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PEG ratio: A perspective... - Views on News from Equitymaster
 
 
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  • Mar 2, 2006

    PEG ratio: A perspective...

    How to go about investing in stock markets is a never-ending quest. And since there are no right or wrong ways to go about things, it becomes even more perplexing. Here is one of the valuation parameters, which an investor could make use of while making investment decisions in equities.

    Well, one ratio that can be used to evaluate the attractiveness of a stock is the price-earnings to growth ratio, known as PEG. Its cousin, the price-to-earnings (P/E) ratio, is already well known, being the most popular yardstick used to value stocks globally. In simple terms, the PEG ratio is the ratio of a company's P/E ratio to its expected growth rate. Peter Lynch, the star manager of the Fidelity Magellan Fund, in his book, 'One up on Wall Street', put it like this: "In a fully and fairly valued situation, a growth stock's price-to-earnings ratio should equal the percentage of the growth rate of its company's earnings per share".

    It therefore follows that the P/E ratio should be more or less equal to a company's earnings growth rate over the long term. It is rightly said that valuing a stock purely on the basis of historical earnings is not the right way and, given that the process of investing must be done on a forward-looking basis, the PEG ratio adequately factors this into its analysis.

    To take an example, Infosys, the 'technology bellwether', is expected to grow its earnings by around 33% to 34% in FY06. If we take the trailing 12-month earnings of the company, the stock trades at 34.8 times. Thus, the ratio is slightly higher than 1. This may mean that the stock is fairly valued. However, one must also take into account the industry in which the company operates. For example, the software industry is a high growth industry, with strong visibility in earnings over the next three years. Thus, it is only fair that the top-tier companies from the industry should trade at a premium to the overall market.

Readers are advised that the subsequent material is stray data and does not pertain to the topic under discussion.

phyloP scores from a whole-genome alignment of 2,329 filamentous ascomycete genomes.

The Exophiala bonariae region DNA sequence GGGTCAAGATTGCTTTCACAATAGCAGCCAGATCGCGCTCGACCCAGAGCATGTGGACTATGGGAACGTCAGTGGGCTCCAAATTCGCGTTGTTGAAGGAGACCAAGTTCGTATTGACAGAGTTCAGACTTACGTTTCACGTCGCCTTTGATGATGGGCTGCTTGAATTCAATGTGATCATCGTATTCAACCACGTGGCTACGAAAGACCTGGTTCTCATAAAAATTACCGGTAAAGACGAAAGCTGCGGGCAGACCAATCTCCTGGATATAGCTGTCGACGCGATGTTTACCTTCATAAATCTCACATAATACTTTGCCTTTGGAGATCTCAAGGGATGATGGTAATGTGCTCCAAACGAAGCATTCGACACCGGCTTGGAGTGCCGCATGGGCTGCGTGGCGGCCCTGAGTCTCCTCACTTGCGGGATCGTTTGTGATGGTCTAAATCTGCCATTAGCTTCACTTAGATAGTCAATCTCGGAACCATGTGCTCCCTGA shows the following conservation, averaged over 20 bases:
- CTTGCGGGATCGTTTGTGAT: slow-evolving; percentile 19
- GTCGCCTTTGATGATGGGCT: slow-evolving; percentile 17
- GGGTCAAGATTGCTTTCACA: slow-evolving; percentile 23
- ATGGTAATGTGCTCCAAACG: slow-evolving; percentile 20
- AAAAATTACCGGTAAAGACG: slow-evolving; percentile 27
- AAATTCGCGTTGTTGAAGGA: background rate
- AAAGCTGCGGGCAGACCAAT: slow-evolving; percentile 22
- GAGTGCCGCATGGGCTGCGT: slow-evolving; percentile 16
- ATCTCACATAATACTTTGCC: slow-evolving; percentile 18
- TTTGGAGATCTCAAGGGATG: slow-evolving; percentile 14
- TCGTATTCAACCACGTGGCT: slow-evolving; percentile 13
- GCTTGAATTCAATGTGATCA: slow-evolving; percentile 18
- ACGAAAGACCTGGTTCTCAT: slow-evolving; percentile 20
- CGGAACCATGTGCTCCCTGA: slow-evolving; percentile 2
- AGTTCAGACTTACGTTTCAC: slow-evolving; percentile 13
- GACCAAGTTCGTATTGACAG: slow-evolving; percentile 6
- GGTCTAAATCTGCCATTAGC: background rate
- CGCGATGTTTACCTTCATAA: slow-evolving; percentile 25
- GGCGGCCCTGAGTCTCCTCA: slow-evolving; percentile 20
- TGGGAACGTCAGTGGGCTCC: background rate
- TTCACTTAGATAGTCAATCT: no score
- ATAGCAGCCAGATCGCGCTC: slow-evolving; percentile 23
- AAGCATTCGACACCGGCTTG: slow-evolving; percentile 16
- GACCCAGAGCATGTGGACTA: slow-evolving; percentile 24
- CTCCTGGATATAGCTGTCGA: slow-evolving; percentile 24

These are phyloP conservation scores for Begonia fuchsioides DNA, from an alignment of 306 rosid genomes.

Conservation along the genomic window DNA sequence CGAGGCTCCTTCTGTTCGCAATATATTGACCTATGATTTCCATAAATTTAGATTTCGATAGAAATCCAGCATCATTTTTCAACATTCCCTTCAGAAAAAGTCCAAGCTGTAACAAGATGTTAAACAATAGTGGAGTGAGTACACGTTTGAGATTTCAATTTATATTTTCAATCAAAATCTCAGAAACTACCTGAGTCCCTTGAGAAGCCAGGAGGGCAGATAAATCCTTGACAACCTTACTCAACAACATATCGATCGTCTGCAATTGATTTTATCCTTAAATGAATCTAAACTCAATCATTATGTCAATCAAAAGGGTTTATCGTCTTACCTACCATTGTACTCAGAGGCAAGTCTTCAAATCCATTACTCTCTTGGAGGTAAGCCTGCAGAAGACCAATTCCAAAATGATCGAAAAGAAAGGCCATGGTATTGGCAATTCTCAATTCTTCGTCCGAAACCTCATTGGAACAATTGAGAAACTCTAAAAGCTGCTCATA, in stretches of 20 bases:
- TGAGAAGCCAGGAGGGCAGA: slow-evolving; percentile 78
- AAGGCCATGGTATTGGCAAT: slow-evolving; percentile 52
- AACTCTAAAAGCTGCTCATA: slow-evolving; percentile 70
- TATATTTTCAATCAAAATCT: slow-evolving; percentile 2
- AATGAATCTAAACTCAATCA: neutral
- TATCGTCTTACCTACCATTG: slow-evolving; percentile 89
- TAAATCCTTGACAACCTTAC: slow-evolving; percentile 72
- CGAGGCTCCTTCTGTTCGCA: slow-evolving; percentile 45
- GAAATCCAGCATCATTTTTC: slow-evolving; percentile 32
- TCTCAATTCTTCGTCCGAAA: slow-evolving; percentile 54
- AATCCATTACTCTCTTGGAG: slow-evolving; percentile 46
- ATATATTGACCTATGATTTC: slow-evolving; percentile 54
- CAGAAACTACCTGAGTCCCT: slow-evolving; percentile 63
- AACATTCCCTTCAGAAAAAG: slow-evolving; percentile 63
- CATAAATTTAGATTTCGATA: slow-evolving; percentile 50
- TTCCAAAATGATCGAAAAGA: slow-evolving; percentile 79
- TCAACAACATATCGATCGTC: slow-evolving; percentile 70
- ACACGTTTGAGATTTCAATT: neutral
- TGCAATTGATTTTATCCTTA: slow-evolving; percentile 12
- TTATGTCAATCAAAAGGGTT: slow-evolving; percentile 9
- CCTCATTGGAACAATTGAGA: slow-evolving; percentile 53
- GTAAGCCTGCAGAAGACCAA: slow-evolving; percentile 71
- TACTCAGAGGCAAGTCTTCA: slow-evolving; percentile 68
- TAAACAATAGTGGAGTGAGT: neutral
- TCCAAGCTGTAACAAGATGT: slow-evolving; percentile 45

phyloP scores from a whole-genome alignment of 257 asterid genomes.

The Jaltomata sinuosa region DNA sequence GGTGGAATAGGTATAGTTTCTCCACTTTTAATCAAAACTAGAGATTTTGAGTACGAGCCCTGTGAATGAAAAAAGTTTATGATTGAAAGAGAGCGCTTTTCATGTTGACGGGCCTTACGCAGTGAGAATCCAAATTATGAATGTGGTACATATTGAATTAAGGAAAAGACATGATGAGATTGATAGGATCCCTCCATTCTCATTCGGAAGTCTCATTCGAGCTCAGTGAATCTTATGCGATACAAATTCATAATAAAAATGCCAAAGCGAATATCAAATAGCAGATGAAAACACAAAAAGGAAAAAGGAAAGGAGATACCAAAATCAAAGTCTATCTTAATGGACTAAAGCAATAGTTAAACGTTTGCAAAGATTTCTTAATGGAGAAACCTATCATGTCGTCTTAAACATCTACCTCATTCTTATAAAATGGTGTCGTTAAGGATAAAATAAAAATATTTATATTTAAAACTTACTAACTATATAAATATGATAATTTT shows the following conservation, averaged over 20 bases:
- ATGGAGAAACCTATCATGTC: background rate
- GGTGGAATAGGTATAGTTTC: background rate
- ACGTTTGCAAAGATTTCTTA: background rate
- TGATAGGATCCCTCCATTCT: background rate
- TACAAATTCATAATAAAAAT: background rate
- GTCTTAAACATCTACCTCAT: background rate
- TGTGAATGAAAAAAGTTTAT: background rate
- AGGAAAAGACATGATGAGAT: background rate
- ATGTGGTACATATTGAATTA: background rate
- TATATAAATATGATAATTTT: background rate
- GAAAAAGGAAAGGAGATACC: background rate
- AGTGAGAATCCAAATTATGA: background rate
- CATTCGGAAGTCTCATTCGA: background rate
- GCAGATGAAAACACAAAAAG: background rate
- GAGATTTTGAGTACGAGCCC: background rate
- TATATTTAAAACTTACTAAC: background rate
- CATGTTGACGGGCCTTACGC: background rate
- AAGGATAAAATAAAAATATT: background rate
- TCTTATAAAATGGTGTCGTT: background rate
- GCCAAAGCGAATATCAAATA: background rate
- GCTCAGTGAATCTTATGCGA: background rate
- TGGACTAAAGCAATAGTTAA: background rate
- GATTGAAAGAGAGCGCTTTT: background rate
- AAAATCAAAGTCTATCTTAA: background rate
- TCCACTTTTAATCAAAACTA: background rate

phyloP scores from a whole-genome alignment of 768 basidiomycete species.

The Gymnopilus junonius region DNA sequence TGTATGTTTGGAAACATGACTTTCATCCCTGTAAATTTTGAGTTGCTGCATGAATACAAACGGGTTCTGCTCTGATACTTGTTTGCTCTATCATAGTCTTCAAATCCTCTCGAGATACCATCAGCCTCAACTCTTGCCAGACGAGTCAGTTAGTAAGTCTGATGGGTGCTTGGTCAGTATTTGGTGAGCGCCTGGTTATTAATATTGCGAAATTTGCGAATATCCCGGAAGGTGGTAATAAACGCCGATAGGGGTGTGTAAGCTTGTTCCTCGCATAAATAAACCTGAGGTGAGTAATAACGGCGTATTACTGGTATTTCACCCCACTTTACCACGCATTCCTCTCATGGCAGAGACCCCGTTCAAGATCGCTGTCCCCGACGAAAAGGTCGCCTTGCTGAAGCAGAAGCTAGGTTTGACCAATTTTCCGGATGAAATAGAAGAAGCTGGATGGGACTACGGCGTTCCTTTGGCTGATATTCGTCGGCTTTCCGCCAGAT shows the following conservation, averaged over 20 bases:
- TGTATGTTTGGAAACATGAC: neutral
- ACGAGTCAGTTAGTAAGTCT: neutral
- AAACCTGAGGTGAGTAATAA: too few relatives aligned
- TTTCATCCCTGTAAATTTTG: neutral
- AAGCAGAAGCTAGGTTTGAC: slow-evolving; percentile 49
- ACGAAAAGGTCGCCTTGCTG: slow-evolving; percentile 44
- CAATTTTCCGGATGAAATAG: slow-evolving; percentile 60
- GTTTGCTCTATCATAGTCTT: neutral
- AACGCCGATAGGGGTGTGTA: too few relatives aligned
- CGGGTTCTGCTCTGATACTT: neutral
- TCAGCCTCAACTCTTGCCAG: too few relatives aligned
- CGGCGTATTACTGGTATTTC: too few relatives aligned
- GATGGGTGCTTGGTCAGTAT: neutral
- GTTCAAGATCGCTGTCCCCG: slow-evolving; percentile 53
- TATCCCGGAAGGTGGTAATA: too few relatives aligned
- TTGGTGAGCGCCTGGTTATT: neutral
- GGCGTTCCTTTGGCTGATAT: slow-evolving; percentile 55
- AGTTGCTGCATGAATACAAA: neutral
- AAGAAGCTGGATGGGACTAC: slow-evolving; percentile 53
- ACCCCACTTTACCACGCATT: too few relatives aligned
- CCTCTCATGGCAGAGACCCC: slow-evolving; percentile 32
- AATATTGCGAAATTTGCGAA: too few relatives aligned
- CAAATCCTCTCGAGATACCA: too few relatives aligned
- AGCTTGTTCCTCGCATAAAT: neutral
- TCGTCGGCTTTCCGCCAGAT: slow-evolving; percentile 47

Another factor to ponder over is the time horizon that an investor has. If the investor wants to hold the stock for a period of 2 years, then the PEG ratio would be much lower than 1. For Infosys, if we assume a 30% CAGR in profits till FY08, the P/E ratio, at the current market price, works out to 19.3 times. This translates into a PEG of 0.64 (19.3/30), which undoubtedly appears attractive. Thus, the longer the investment horizon, greater is the likelihood that the PEG ratio will be more attractive, particularly in a growth industry like software.

    However, one of the biggest drawbacks of PEG is with respect to the surety of the growth in earnings in the long-term. What if the expected earnings growth does not materialise? Also, one cannot use PEG for all sectors. Take the case of the steel sector. The industry is cyclical in nature. In times of a downturn, the P/E ratio gets inflated due to lower earnings. As a result, the PEG ratio may not accurately reflect as to whether the investment is attractive or not, particularly if the markets expect the company's earnings to remain subdued, going forward. Similarly, in an upturn, the P/E ratio tends to be lower due to considerably higher earnings and accordingly, the PEG ratio may seem lower if the markets expect the company to maintain strong earnings momentum.

    Therefore, it must be understood that the PEG ratio is a good way of comparing stocks in similar or growth-oriented industries, rather than across industries. Also, using only the PEG ratio or the P/E ratio would not be appropriate while evaluating an investment opportunity. One must also look at other ratios, such as return on equity, return on assets, interest coverage, price-to-sales, price-to-book, free cash flows, dividend-paying record and operating margins in order to get a more holistic view of the company. All said and done, at these all-time high levels, one must continue to invest with a stock-specific approach and we suggest not committing the mistake of upgrading valuations (i.e. paying higher price) just because the stock market is bullish.

     

     

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